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How ‘Binging with Babish’ creator went from $40k in debt to 5M+ subscribers

Ever wonder what “the grey stuff” from “Beauty and the Beast” would taste like in real life? Or perhaps Michael Scott’s infamous pretzel described in NBC’s “The Office”?

Then its worth tuning in to “Binging with Babish,” the popular Youtube based cooking series that brings to life some of the most iconic dishes seen on-screen. The show is a meeting place for foodies and cinephiles alike. The recipes featured in his videos range from classic films like “Goodfellas,” with the infamous prison gravy, to hit fantasy series “Game of Thrones,” with items like Pigeon Pie and Wild Game.

Andrew Rea, creator and host of the Youtube show ‘Binging with Babish’, told Yahoo Finance in an interview that “like most youtubers, my channel is kind of a happy accident. I meant for it be sort of an after-work hobby.”

Rea pointed to the show’s name as proof that that he didn’t expect to have the 5.43 million subscribers now tuned into his channel. The Babish moniker is something he considers “a pretty dumb name” that originated from Reddit, of all places.

“I named [the show] after my Reddit username, which is Oliver Babish. Which is a very obscure character from like eight episodes of The West Wing, one of my favorite shows,” said Rea. “Now it’s my entire brand, and what most people think my actual name is.”

Binging with Babish's take on "Prison Gravy" inspired by Goodfellas

The first show premiered in February 2016, and was a “Parks and Recreation” inspired episode, and the step-by-step instructions Rea provided to recreate TV and movie-based meals quickly became popular among viewers. Yet audiences rarely see the face behind the instagram-worthy plates, as its creator and host typically films from his torso up in the kitchen of his New York City apartment.

Rea has continued to air the episodes on Google-owned Youtube, where he originally launched the show — and for good reason.

“YouTube does a great job of putting the power to monetize your content into the hands of creators,” said Rea. “I've worked directly with YouTube and a lot of different ways to make the content profitable.”

Rea is not relying solely on his relationship with Youtube in order to make money. His new cookbook, of the same name as his show, “Binging with Babish,” went on sale just this week. And he’s branching out into other ventures, as well.

“I'm just trying to find as many other avenues as I can that people want to see or hear,” said Rea. “We're trying to open up a brew pub in Brooklyn, this time next year, which should be very exciting. You can come by, watch me make the show and have a beer.”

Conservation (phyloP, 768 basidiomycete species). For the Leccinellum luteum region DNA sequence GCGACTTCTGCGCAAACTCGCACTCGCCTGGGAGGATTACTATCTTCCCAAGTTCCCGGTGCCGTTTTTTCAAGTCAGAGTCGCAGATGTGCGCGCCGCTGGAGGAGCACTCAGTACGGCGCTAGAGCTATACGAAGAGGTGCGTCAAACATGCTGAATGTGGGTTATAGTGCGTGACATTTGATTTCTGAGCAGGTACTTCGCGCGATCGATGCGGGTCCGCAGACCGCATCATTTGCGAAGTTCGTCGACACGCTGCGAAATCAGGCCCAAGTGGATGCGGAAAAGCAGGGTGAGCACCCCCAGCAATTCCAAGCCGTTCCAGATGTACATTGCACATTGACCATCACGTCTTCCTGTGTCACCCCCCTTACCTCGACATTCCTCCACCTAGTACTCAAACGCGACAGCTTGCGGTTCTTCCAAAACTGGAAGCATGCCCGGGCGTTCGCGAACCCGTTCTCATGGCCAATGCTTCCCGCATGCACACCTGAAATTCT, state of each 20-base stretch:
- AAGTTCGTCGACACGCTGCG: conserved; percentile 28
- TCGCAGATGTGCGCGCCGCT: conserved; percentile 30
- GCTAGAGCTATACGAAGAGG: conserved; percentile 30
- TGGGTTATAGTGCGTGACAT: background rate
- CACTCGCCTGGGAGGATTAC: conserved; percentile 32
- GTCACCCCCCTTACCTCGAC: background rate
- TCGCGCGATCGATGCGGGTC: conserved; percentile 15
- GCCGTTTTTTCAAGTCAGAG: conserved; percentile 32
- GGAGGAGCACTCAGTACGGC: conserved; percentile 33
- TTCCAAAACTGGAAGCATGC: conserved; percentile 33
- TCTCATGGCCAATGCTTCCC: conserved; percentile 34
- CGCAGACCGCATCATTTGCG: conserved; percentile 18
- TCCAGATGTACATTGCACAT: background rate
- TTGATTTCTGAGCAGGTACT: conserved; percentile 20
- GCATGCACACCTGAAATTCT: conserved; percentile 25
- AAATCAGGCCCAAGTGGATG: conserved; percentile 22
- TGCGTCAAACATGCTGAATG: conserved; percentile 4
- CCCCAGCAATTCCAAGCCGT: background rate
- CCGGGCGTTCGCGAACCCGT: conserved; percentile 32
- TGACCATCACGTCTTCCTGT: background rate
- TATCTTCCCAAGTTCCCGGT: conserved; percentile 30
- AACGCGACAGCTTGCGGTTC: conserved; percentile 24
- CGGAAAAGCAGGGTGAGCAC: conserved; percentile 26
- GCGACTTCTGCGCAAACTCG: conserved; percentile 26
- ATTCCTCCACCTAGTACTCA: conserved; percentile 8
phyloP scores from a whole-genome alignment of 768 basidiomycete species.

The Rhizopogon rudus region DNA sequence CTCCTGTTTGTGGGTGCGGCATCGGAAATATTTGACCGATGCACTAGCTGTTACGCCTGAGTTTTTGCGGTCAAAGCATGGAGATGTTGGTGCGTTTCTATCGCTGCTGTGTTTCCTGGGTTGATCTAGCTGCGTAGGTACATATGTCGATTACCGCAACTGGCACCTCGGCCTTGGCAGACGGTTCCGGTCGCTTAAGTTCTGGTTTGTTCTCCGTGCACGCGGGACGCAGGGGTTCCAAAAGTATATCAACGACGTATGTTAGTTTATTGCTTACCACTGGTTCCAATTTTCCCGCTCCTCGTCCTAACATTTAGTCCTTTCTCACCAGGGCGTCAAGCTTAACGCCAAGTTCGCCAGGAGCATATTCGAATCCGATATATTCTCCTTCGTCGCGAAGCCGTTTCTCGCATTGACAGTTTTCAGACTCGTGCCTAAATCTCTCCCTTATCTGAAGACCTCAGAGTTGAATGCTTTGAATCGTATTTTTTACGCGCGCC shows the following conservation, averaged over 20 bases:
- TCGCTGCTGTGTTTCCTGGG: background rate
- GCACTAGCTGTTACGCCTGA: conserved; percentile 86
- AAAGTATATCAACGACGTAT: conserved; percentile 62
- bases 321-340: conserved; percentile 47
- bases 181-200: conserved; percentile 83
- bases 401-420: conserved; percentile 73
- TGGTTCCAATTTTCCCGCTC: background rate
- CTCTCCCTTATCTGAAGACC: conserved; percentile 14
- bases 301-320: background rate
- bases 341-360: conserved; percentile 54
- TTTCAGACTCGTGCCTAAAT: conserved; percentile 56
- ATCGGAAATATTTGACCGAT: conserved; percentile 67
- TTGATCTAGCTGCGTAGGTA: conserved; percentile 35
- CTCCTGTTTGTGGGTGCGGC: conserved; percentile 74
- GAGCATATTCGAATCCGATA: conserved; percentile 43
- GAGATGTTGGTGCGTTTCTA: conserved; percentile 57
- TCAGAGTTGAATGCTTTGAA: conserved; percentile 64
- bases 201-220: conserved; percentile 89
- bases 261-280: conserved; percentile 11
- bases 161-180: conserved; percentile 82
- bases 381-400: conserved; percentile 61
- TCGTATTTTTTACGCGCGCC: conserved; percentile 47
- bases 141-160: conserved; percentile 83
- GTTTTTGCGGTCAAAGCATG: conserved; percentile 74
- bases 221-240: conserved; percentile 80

Binging with Babish's take on "Pigeon Pie with Wild Games" inspired by Game of Thrones

When it comes to choosing what he should recreate, he looks to his fan-base for guidance. “I listen to them,” said Rea. “More than half the ideas for the show come from comments from from people saying you know, I want to see this on the show next.”

He added that “It's one of my favorite aspects of it is the sort of the the crowdsource nature of it where everybody can yell out what they want, and I can hear, and we make the show together. I try to keep it fresh.”

Yes, do quit your day job

Binging with Babish's take on "Michael Scott's Pretzel" inspired by The Office

Rea made the decision to leave his day job and focus solely on ‘Binging with Babish’ after he realized he was making more money doing the show, which was “a little over a year” after the first episode launched.

“When I started,” said Rea. “I was like $40,000 in debt and I took on a little bit more debt to get the equipment that I needed. I was taking a bet on myself and happily it paid off,” he said.

“There just comes a tipping point where you realize, okay, I can monetize this enough to live off of and that happened, luckily, very quickly,” said Rea. “It was more of a slow burn, but it's been a nice linear predictable growth. Which is very encouraging when you're leaving the comfort of a paycheck.”

He called YouTube “the new American dream. You ask a kid nowadays, ‘what do you want to be when you grow up?,’” he asked. “They used to say firefighter, astronaut, now they say YouTuber,” he added.

Sarah Smith is a Segment Producer/Booker at Yahoo Finance. Follow her on Twitter @sarahasmith

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